Skip to Main Content

Graduating future innovators is an ambitious task, but one that U of T Engineering’s educators wholly understand. Three shining examples of that commitment were honoured with teaching awards on April 18 at the Celebrating Engineering Excellence reception.

Drew Cheung (EngSci 1T0, CivE MASc candidate) was presented with the Teaching Assistant Award, while Professor Jonathan Rose (ECE) was honoured with the Faculty Teaching Award, and lecturer Micah Stickel (ECE) received the Early Career Teaching Award.

Cheung, a teaching assistant for three Civil Engineering courses, is known to his students as a mentor who goes “above and beyond” the commitment to student success. Not only does he implement a mid-term evaluation of his teaching abilities to ensure he’s doing the best job possible, he sets up office hours and special pre-exam review sessions on his own time.

The teaching awards were presented by Acting Dean Yu-Ling Cheng, who introduced Cheung by sharing that he had stayed late into the night helping his students before their exam, even though he had one of his own the next day. “Teaching Assistant evaluations go up to seven, but some of his students write an eight,” she added.

And for almost 25 years, Professor Rose has been one of the Faculty’s most dedicated and effective teachers. He’s particularly known for his emphasis on the teaching of design and his long record of innovation in labs and design courses. He is extremely popular with students and is highly-sought after as a supervisor and mentor. Professor Rose has received the departmental teaching award four times and continually receives some of the highest student evaluation scores in the Faculty.

One student had written in their nomination letter about Professor Rose, “[He] is a mentor and an inspirational figure for what Engineering can achieve. Best professor ever.”

“I was moved and gratified,” said Professor Rose. “Education of the next generation is one of the missions our university is entrusted with by the public. While research is important, and connecting education with research is crucial, our most important long-term effect is in educating our students.”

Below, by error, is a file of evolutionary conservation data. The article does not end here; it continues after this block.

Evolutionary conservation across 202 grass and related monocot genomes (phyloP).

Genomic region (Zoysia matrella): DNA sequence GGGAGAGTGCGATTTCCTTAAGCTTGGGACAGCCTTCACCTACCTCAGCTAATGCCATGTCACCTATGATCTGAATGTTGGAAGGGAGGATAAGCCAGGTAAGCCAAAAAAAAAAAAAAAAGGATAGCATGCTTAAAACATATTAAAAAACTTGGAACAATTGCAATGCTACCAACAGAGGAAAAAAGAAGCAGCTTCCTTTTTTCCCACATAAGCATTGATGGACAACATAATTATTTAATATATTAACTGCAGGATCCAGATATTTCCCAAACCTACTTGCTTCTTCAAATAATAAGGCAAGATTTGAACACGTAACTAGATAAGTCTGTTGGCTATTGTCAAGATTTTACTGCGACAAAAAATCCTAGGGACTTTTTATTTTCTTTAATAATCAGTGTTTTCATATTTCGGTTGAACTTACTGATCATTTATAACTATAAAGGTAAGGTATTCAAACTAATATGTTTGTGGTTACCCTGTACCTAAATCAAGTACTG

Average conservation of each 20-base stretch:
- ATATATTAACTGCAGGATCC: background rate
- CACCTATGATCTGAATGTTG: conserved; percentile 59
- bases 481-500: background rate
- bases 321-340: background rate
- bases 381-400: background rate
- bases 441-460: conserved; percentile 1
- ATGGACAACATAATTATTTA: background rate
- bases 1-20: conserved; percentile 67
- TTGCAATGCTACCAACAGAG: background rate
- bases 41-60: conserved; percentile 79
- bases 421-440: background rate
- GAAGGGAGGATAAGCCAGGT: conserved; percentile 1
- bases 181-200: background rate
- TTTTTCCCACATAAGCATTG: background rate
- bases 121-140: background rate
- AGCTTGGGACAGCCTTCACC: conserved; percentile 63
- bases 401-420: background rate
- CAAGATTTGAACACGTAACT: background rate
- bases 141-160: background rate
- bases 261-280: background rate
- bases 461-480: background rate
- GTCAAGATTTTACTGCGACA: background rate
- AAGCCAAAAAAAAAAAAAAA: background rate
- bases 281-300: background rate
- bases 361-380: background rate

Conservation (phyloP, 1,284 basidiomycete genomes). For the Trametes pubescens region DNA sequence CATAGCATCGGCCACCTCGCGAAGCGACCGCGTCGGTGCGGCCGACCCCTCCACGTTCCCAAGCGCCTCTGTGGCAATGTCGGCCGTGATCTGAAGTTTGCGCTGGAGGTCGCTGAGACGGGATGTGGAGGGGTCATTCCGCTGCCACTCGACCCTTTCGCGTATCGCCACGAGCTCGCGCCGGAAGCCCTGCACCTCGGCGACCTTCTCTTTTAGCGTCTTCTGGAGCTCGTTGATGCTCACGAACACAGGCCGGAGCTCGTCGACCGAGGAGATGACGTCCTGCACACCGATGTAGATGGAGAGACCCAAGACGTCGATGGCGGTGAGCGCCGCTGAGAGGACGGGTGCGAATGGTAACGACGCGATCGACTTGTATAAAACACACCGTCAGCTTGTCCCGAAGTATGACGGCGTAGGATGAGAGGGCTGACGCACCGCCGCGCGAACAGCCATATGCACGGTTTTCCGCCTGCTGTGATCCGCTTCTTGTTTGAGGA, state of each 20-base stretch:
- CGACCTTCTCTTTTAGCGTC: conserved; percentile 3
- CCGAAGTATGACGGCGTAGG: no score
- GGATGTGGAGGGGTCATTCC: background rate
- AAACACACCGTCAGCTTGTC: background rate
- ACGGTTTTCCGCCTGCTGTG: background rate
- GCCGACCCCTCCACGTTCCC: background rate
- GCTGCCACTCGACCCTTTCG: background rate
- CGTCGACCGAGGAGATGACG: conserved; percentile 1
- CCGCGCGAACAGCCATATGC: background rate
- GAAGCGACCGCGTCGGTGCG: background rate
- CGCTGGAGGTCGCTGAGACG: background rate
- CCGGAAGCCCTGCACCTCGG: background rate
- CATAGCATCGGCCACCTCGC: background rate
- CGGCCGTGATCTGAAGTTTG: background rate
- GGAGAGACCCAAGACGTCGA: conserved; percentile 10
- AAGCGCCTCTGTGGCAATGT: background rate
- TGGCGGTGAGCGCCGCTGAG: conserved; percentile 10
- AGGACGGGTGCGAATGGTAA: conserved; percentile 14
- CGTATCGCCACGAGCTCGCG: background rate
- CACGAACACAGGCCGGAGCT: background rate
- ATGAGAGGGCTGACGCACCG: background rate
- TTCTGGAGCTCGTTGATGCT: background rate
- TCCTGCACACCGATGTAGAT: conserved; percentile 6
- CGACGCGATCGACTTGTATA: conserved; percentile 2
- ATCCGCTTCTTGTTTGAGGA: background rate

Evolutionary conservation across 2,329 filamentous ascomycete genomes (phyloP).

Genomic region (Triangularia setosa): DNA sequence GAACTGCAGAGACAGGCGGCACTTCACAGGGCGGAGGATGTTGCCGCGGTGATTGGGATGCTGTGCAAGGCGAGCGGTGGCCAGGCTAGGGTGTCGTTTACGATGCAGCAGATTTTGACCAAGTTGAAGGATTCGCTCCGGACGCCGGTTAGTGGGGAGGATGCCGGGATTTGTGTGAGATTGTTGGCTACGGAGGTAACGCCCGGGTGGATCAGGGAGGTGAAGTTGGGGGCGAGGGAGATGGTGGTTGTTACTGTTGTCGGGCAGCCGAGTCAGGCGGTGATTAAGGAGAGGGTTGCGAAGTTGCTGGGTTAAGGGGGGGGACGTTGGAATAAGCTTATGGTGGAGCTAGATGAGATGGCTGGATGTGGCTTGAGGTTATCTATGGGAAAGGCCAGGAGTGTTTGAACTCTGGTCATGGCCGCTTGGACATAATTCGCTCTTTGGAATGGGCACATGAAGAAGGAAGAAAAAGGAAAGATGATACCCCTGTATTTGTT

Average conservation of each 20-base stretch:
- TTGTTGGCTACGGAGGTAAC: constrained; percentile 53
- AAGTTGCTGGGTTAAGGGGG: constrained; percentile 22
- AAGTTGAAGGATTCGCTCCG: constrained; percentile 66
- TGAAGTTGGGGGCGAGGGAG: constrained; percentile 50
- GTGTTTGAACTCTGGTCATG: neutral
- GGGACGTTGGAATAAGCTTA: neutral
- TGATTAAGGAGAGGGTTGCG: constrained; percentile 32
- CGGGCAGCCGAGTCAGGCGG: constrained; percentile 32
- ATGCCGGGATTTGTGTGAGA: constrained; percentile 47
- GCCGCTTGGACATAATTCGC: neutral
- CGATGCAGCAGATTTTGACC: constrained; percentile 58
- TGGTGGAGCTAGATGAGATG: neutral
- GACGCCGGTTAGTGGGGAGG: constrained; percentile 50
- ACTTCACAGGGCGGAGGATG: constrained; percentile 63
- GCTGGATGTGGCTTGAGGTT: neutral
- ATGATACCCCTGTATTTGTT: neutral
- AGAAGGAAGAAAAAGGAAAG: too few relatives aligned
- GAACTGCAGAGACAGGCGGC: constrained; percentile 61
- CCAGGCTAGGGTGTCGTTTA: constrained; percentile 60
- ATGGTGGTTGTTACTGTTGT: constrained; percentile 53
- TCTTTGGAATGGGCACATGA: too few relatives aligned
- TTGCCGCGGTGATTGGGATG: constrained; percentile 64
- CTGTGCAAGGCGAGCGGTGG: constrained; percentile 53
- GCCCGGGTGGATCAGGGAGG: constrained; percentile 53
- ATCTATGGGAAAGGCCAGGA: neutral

Stickel is also the recipient of three departmental teaching awards – an especially impressive feat as he began teaching in the The Edward S. Rogers Sr. Department of Electrical & Computer Engineering in only 2007. He is known as an innovator in the classroom, incorporating tablets into his lectures and creating online assignments and quizzes. In addition, he is also engaged in scholarly work to quantify the impact of new technologies in teaching, publishing three papers on the subject. In 2008, he was named a New Faculty Fellow at the Frontiers in Education (FIE) Conference, one of the most significant engineering education conferences in the world.

“To know that my efforts have resonated with many of my students over these initial years of my career is extremely satisfying,” said Stickel. “I am also grateful for this award given the strong record of teaching excellence within the Faculty and specifically the ECE department.”

“Educating future engineers is a key priority for us,” said Acting Dean Cheng. “On behalf of the Faculty, I would like to congratulate this year’s recipients. They are a testament to the quality and dedication of our educators. No matter what stage in their teaching careers, they share the same goal of inspiring our students to be great engineers and leaders.”

This month saw the Faculty’s teaching excellence not only celebrated at the reception, but university-wide. Last year’s Faculty Teaching Award honouree, Professor Jim Wallace (MIE), was recognized with the 2012 President’s Teaching Award, U of T’s highest honour for teaching.

Media Contact

Fahad Pinto
Communications & Media Relations Strategist